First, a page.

I am hurting for my hurt and mourning for the whole society’s obsession to spread the hurt, then I realize perhaps not long ago I was unconsciously one of those judgmental voices of my own body and many others’. And now I am trusted to be given the role as a teacher for the body.

If you are taught to constantly fix your body because it is not good enough, you hurting ego knows best that’s all bull; If you are already a teacher, perhaps, what those who trust you enough to hear what you say need is not fixing their posture or lose some weight, but to embrace and love their bodies, and Bodies like they are always loved by the latter.

Now I kinda get it:

Teach, teacher.

Your body is expansive, strong, to be taken care of, and fearless. Just like the rest of you.

Respect and love others’ bodies too.

Because they are your teachers.

Sat Nam.

Kia tere te kārohirohi i mua i tō huarahi


Before I did my Sadhana today, there was the news of the Christchurch shooting. After a long day of emotional ups and downs, I could not just sit in my meditation and just wait to see the lovely white light shining though my third eye and let my soul dance like no one’s watching, tears came down even before I made it to sit on my mat.

The hearts of those who were praying to their God. The hearts of their family never getting them back home. The hearts of those who pray to Christianity in Christ Church, where the holy temple of Christ is.

I didn’t chant Sat Nam, instead my mind just needed to make sense of things which seem ridiculous, such as a human streaming mass shooting online. I thought about my role here, as small as my hurt ego, as big as if my prayer would even do anything for those who suddenly left the earth today, and those who are still struggling in the hospital for perhaps unfinished businesses.

Then suddenly spirits came in. It’s the guardian angels spreading their bright wings, taking the fresh spirits to fly back to the Source. It was a glimpse through my not m-so-deep meditation, into a world of I don’t-want-to-admit consciousness and wonder.

Then I cry for those who experience loss. Words that’s not done or said yet. Dinners never attended ever. My son never grown to fall into my arms or call me mama. I cry also for myself.

When there is loss, the loss is not yours only. It is bigger and deeper than just yours. The loss is not ours only, it is bigger than we can imagine with our human minds.

Two months ago when we were still in Christchurch, I took a picture of this Māori saying from the national museum.

Whenever there is loss, there is free will and a cross road given. By grieving the loss of others, we find way up there angels singing and deep down there compassion rising. By letting the fear of death guide the mind, way up there, in the temple of Christ, he loves you unconditionally anyways.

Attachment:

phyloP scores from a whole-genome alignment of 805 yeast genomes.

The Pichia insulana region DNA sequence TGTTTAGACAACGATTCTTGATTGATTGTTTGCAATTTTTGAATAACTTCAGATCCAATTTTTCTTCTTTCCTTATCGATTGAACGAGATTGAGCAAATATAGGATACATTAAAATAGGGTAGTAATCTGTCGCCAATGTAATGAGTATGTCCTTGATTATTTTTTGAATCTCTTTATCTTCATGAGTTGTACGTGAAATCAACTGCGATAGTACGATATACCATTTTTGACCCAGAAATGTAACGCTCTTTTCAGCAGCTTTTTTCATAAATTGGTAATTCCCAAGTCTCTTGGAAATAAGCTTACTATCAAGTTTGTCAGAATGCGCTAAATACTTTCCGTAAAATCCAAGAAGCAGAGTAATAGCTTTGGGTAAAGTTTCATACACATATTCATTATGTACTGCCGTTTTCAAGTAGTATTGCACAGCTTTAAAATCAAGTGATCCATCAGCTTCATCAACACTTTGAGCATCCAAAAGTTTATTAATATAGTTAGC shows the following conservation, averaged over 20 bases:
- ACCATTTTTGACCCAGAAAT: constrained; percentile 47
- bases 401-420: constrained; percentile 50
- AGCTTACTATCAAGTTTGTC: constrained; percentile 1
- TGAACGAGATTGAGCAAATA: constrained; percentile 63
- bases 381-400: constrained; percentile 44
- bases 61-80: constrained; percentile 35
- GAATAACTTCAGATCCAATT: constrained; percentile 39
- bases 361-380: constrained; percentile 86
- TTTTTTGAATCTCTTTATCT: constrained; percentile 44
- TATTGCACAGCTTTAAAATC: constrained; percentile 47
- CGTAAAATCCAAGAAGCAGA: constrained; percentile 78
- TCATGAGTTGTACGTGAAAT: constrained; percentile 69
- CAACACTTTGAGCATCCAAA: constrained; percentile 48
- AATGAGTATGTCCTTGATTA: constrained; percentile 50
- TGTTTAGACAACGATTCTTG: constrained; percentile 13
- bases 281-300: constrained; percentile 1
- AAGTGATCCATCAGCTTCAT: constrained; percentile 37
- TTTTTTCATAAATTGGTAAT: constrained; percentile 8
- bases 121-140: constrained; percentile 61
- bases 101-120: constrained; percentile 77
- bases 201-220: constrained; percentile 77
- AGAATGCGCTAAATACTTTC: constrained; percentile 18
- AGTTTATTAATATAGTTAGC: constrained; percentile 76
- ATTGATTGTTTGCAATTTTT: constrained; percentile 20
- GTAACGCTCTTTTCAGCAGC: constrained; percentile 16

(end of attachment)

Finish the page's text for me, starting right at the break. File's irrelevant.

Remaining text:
That’s what I think.

May the calm be widespread

May the sea glisten like Pounamu

May the shimmering light guide you on your journey

Let the Sunshine In


We are now in China visiting family.

My family has been a showcase of all things beautiful: love, devotion, service and compassion for everyone’s place. My family is also an abyss full of darkness and ugliness: greed, conditional love, dependency and broken self-esteem.

I realize those everyday dramas still shake me emotionally: closed-off father, greedy uncle and aunt, and this thick projection of judgements that has been passed down through the cover of Culture. I also realize they don’t touch me at all, even by the most rejective broken heart, because I am reminded of my role here as a student of planet earth: everyone has free will and mine is to live with compassion.

Almost impossible to act compassionate when it concerns you yourself, the ego that is never told to get a rest and let the soul take charge, especially for egos tailored to suit a life that demands perfection and denies darkness.

However, the darkness is there. It is an essential part of us. It completes us. They are like broken-legged beasts crouching in far far away corners, forgotten yet never forgiven.

They are our aunts who took grandprenrs’ heritage away, they are our fathers who never shown any love, they are our siblings who don’t talk to us again, they are our mothers who prefer the sons.

They are these pieces of our souls that are wrapped up by shame and guilt, and they were suppressed by ourselves and thrown to holes and corners that are far far away. We don’t allow them to voice nor have ever accepted them as parts of us, but they are undeniably there, living in utterly despair. Desperate to be seen, desperate to be accepted, and desperate to be embraced.

It is painful to even just experience those unpleasantness, not to mention to look deeper than the presence of each of them, it is shameful to be associated to them, be it a particular person or a particular behavior, because you feel not loved by them, or you perceive your way of love is better than theirs, though when you really allow your soul to guide your mind to look deeper, there’s someone and something distinctively individual hurting and lurking to be seen.

We are the greedy aunts and unloving fathers, we are the judgmental mothers and ignorant siblings. Or their shadows are the nightmares of what we fear to become.

We are also collectively much much more than that.

Shine the light of love and compassion in. How can you realize your soul’s greatness if the darkness is denied its light? Your darkness awaits you to be truly you, to experience the pain and bliss of true integrity, just as we are here to truly experience the essence of loss and of found.

I don’t know as any one of you, but I guess that is part of our work here to be human in every life we chose to come.

Shine your light to those who have forgotten as well, especially those with whom you are in denial of, but consulate your soul to set your boundaries, we are here to shine through and guide ways, not to be dimmed.

Be the Answer


Singapore is full on.

I’m back to the confused mode, almost dizzy and hyper all the time, exploiting all conveniences a highly functional society can provide. Plastic bags have been thrown away, hawker food have been wolfed down, and I felt severely under-dressed altering around my only two dresses and spaghetti tops.

Yet some gentle okayness is flowing around the corner. A taxi ride can be my special teaching time. A Hindu driver whose teacher is a Muslim Indian shared his gods, meditation rituals with me and read my palm.

“It is your luck to sit next to me, lady. It is my luck to share my teaching with you.”

“Suffering is not meant to make you ask why. Suffering makes you the Answer. ”